The rhetorical public sphere was characterized by five rhetorical norms from which it can be gauged and criticized. How well the public sphere adheres to these norms determine the effectiveness of the public sphere under the rhetorical model. Those norms are:
In all this Hauser believes a public sphere is a "discursive space in which strangers discuss issues they perceive to be of consequence for them and their group. Its rhetorical exchanges are the bases for shared awareness of common issues, shared interests, tendencies of extent and strength of difference and agreement, and self-constitution as a public whose opinions bear on the organization of society."
Oskar Negt & Alexander Kluge have furthermore argued that Habermas' reflections on the bourgeois public sphere should be supplemented with reflections on the proletarian public spheres and the public spheres of production.
The distinction between bourgeois and proletarian public spheres is not mainly a distinction between classes. The proletarian public sphere is rather to be conceived of as the "excluded", vague, unarticulated impulses of resistance or resentment. The proletarian public sphere carries the subjective feelings, the egocentric malaise with the common public narrative, interests that are not socially valorized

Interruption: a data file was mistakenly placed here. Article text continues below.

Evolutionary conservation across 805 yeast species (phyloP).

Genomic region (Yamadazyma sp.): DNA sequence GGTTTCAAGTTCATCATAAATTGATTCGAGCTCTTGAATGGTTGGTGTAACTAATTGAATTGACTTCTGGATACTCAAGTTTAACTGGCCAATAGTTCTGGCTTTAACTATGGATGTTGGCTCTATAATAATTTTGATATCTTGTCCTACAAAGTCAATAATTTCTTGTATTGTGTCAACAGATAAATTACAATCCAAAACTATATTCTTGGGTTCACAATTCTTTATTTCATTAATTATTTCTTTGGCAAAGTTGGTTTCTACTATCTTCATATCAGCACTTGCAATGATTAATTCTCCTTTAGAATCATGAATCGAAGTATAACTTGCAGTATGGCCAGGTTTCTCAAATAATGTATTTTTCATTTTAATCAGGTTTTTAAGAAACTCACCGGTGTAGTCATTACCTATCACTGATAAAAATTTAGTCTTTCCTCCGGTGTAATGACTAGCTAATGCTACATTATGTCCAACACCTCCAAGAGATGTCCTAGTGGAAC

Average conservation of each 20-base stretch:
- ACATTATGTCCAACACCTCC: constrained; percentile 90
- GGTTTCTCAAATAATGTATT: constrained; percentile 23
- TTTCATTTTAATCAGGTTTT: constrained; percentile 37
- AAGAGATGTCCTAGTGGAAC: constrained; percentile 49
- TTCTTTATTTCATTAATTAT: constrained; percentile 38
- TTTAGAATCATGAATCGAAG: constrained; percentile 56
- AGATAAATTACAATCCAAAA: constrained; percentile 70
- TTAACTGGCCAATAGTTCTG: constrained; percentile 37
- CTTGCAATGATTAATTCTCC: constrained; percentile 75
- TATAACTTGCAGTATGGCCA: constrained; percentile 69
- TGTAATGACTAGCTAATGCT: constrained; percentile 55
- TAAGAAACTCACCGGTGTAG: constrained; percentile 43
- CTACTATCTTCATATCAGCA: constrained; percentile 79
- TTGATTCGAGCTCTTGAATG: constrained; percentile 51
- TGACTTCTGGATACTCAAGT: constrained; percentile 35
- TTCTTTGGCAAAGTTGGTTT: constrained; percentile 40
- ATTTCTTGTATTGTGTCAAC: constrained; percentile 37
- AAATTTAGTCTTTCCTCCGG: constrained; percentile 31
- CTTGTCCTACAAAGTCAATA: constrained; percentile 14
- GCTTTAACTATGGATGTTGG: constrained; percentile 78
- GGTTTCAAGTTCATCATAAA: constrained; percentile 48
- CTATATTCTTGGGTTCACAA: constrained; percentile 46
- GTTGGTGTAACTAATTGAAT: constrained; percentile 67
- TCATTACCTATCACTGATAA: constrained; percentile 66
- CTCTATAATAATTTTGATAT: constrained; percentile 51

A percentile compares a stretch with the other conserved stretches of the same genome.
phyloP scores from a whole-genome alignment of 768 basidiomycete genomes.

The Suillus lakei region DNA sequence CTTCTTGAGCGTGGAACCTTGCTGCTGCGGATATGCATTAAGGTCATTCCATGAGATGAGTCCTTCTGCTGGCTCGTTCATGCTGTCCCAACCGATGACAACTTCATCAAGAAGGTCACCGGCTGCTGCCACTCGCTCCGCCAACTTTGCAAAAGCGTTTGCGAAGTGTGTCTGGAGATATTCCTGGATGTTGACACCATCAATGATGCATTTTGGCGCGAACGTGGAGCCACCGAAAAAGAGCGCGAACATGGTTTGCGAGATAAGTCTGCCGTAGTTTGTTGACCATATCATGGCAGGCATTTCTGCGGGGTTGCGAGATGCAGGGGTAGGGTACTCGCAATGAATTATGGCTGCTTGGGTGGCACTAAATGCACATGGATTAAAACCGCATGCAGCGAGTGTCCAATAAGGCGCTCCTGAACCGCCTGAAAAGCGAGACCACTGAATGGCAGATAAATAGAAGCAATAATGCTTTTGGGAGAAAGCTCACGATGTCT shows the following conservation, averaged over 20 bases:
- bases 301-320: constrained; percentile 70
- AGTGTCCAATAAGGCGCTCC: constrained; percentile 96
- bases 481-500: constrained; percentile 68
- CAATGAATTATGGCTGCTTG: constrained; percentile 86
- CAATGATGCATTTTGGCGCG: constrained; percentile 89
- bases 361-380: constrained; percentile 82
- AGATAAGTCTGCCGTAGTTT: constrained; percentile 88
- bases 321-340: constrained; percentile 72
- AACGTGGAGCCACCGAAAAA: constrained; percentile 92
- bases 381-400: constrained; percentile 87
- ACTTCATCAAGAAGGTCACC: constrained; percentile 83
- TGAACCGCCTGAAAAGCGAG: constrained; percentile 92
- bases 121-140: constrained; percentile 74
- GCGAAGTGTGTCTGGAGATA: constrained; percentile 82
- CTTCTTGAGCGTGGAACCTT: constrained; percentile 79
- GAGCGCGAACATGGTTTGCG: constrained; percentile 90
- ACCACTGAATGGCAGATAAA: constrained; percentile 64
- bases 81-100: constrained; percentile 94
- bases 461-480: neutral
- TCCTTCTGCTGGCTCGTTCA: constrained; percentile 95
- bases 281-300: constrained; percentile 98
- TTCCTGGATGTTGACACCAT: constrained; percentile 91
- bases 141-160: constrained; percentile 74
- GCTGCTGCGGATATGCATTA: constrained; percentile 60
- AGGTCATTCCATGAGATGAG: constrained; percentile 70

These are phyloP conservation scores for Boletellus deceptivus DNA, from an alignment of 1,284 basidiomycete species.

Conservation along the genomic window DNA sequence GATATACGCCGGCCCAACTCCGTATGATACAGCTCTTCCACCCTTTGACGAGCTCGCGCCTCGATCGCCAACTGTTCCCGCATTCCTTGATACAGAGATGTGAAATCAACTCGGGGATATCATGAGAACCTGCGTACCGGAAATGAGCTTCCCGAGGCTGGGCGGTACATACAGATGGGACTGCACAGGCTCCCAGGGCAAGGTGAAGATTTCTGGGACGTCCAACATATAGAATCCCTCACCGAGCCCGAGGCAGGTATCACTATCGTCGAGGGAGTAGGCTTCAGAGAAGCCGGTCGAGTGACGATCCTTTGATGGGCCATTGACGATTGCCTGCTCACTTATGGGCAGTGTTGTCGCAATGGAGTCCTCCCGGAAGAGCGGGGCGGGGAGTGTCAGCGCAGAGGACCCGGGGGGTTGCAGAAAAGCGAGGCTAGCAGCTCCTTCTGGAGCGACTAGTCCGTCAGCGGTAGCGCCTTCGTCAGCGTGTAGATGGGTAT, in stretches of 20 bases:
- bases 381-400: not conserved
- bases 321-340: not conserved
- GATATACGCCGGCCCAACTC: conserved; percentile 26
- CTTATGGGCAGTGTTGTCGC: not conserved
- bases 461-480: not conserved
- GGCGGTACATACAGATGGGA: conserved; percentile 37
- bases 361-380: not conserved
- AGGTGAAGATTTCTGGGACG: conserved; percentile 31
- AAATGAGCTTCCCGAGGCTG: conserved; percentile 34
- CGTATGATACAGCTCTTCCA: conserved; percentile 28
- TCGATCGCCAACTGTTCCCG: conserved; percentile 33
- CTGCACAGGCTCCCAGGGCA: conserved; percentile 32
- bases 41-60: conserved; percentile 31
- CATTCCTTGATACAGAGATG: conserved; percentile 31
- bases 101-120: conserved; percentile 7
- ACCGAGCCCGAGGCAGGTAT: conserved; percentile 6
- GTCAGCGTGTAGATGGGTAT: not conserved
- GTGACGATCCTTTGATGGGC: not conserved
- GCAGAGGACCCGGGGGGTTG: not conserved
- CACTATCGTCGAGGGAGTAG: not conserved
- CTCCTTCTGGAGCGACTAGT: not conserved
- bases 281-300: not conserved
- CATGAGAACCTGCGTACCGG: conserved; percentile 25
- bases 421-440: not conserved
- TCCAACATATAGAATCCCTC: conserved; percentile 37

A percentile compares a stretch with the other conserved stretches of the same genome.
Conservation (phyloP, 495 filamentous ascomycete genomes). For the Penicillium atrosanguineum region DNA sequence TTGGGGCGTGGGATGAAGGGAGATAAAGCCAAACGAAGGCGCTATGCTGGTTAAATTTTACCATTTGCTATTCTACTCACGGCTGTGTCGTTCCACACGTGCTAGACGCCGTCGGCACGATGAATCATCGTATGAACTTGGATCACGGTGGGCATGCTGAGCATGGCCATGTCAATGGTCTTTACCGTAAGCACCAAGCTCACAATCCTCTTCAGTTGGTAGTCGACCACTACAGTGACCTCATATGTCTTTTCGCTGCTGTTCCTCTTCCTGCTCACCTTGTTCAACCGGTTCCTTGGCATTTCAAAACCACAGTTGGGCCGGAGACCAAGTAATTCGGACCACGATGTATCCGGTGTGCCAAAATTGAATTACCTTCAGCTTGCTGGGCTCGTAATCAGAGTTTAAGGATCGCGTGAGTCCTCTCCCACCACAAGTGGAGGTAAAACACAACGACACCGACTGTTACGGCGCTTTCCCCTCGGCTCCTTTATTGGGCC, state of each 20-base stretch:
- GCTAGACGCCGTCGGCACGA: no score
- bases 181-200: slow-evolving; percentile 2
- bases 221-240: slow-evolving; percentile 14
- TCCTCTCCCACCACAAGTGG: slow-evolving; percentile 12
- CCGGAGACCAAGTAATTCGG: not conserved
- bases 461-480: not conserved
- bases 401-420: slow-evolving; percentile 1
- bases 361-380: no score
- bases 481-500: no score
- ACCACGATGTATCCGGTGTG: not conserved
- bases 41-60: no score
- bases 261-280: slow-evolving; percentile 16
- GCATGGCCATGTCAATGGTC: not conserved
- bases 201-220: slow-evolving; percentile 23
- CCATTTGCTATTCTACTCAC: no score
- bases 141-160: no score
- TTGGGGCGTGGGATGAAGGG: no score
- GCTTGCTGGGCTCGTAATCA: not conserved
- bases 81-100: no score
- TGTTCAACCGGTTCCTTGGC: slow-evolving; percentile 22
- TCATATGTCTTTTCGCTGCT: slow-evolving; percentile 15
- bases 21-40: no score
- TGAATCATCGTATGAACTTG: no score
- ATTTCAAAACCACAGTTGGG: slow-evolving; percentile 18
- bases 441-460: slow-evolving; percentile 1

The bourgeois and proletarian public spheres are mutually defining: The proletarian public sphere carries the "left-overs" from the bourgeois public sphere, while the bourgeois public is based upon the productive forces of the underlying resentment: